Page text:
On January 24, 2007, Lior Strahilevitz delivered a Chicago's Best Ideas talk on his notion that we should all be subject to a program like the "How's My Driving?" program you see on the backs of trucks. The truck program saves lives, and Professor Stahilevitz argues that in this case, more is better. Strahilevitz also hinted that this sort of communal feedback system could be used for much more than our nation's roadways. Intrinsically fascinating, and caused half the packed room to raise hands for questions. You can hear this talk here. For those who want to read the full paper and have access to SSRN, here's the link. Description from the posters after the jump.
Continue reading "Strahilevitz: How's My Driving? For Everything and Everyone" »
Danny Sokol, a former student of mine now teaching antitrust
at Wisconsin, has arranged a series of posts on his Antitrust &
Competition Policy blog addressing how different professors approach
teaching antitrust. Here is what I said.
This year, I am teaching three classes—Antitrust, Network
Industries and Copyright—and one seminar, Antitrust and IP Policy. I think of
Antitrust and Network Industries as a nice, somewhat integrated two-quarter—we
do quarters at Chicago—sequence: Antitrust, a class on the regulation of
artificial monopoly, and Network Industries, a class on the regulation of
natural monopoly. (We also have a separate Telecommunications Law class and
there is some overlap between that class and Network Industries.) The name of
the seminar really should be Whatever Randy Wants to Read Right Now; last year,
it was classics in the secondary copyright literature; this year it is recently
published articles or draft articles on antitrust.
Continue reading "Teaching Antitrust at Chicago" »
Assume state run lotteries. (We do have them after all, so it is not as if we need always start from first principles. If there were a good reason to prefer the privatization of Illinois's or another state's lottery, then of course we should proceed even if the first-best world had been one with no state-sponsored lottery. Besides, there are some good arguments for a lottery, and indeed for one that does not have a thin profit margin. Even a good libertarian could say that inasmuch as the government is not coercing persons to play the lottery, and there are many private alternatives for gamblers, a state lottery is not the worst of all evils. Some people might actually like playing it, and that must count for something, just as some small investors seem to like paying for stock market advice.)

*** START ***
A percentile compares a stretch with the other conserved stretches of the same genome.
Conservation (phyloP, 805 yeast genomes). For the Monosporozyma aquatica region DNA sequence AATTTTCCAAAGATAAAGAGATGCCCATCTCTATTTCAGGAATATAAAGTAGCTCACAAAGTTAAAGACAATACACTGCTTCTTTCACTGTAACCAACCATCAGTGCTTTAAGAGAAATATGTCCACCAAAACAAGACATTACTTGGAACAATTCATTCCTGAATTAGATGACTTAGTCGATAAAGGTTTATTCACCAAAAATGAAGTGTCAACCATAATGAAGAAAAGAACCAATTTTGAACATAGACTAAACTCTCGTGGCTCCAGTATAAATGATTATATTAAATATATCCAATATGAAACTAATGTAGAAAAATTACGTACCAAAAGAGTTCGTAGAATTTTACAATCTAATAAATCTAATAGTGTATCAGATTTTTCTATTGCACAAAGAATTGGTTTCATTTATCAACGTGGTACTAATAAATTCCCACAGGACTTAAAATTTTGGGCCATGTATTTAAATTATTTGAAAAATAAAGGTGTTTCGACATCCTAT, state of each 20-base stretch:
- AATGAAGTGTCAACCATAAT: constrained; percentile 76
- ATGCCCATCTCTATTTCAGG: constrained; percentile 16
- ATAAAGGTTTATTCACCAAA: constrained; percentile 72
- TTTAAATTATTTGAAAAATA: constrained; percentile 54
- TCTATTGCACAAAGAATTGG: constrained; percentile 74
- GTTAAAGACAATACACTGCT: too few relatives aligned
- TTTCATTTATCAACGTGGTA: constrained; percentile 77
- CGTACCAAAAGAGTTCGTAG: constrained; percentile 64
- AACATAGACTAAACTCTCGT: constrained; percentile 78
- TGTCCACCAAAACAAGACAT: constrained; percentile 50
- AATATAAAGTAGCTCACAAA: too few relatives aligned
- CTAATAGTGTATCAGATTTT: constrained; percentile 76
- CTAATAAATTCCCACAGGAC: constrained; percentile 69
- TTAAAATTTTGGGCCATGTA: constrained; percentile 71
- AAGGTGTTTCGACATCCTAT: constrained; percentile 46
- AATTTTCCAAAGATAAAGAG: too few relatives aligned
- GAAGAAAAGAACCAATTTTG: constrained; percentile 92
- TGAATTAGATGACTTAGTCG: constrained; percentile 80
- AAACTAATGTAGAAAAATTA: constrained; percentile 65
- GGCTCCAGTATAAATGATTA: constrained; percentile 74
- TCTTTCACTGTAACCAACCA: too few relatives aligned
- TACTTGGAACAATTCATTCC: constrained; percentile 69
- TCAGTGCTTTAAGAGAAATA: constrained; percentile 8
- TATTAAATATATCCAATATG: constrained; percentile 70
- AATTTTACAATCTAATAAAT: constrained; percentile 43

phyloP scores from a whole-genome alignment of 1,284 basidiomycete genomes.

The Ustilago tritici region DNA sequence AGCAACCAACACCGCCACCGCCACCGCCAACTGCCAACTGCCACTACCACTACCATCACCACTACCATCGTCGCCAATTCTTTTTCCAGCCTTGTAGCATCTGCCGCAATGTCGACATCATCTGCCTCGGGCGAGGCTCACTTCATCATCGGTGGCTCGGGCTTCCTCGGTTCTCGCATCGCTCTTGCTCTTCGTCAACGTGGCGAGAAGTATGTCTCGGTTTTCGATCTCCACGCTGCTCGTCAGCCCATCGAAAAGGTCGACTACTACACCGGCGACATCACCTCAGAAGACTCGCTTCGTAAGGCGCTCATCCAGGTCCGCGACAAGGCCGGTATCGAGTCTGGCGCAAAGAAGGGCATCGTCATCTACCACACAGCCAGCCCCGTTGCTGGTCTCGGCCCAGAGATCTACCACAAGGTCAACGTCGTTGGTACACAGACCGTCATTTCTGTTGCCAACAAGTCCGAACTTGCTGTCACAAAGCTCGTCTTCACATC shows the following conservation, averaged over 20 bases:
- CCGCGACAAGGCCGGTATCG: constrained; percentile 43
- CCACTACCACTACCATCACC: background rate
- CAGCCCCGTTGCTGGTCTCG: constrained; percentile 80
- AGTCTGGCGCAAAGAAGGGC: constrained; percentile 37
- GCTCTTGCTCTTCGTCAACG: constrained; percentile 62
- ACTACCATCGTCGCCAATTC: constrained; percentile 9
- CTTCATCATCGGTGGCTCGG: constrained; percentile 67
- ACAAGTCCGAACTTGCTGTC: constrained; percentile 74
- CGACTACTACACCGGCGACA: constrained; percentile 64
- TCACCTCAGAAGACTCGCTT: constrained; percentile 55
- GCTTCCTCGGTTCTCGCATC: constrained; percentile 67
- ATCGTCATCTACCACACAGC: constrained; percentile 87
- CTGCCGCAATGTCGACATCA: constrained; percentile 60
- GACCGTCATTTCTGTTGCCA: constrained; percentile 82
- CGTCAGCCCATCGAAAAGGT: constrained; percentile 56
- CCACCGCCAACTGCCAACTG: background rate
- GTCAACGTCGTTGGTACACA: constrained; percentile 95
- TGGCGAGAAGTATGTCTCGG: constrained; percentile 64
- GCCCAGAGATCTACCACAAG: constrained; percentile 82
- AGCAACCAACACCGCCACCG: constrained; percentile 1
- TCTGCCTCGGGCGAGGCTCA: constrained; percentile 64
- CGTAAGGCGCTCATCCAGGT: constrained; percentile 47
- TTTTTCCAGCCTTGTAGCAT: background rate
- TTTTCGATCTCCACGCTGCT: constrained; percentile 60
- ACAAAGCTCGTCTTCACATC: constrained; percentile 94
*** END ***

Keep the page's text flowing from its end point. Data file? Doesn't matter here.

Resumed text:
Continue reading "Privatizing the Lottery - and other Things" »
Recently the Bush administration has submitted its warrantless surveillance program to examination by the Foreign Intelligence Surveillance Court, after maintaining vigorously that it need not do so. It is unclear what, exactly, the administration is asking the Court to do, and the administration refers obscurely to “new legal developments”; but let us suppose that at least part of the administration’s motive is to avoid a judicial and legislative test of the program’s legality, by rendering litigation moot and dampening the impetus for congressional oversight. In litigation over the detention of enemy combatants, the administration has sometimes pulled off a similar maneuver, as when it transferred Jose Padilla from military detention to the criminal justice system in order to moot pending litigation. Many critics find these actions objectionable. Are they?
Continue reading "Bickel, Jackson – and Bush" »
Apparently the government has a new strategy for raising
revenues: first declare that only the government can provide a service and
then, after deciding that the private sector might actually do a better job of it,
auction off the right to the highest bidder. Voila! The government gets a bunch
of money and doesn’t have to raise taxes. I hate to sound like what everyone
thinks that we sound like at Chicago but am I the only one offended—deeply
offended actually—by the suggestion that Illinois is going to sell
its lottery to private parties? My ire isn’t about private lotteries; rather it
is about fake government monopolies and the hidden taxation that they
Continue reading "Selling the Illinois Lottery" »
For several years, Richard Thaler and I have been working on the topic of "libertarian paternalism." The basic idea is that private and public institutions might nudge people in directions that will make their lives go better, without eliminating freedom of choice. The paternalism consists in the nudge; the libertarianism consists in the insistence on freedom, and on imposing little or no cost on those who seek to go their own way. (Our principal paper, Libertarian Paternalism Is Not an Oxymoron, can be found in the University of Chicago Law Review, on the website of the AEI-Brookings Joint Center on Regulatory Policy, and on ssrn.com.) A core example of libertarian paternalism is Thaler's Save More Tomorrow plan, by which workers can sign up to devote some of their future wage increases to savings. Another example is the automatic enrollment plan, by which workers are automatically enrolled in a savings plan, but can opt out with no trouble and at no expense if they choose to do so. We could easily imagine a Give More Tomorrow plan, for charitable giving, or automatic enrollment for the same purpose (with costless opt-out).
Continue reading "Libertarian Paternalism" »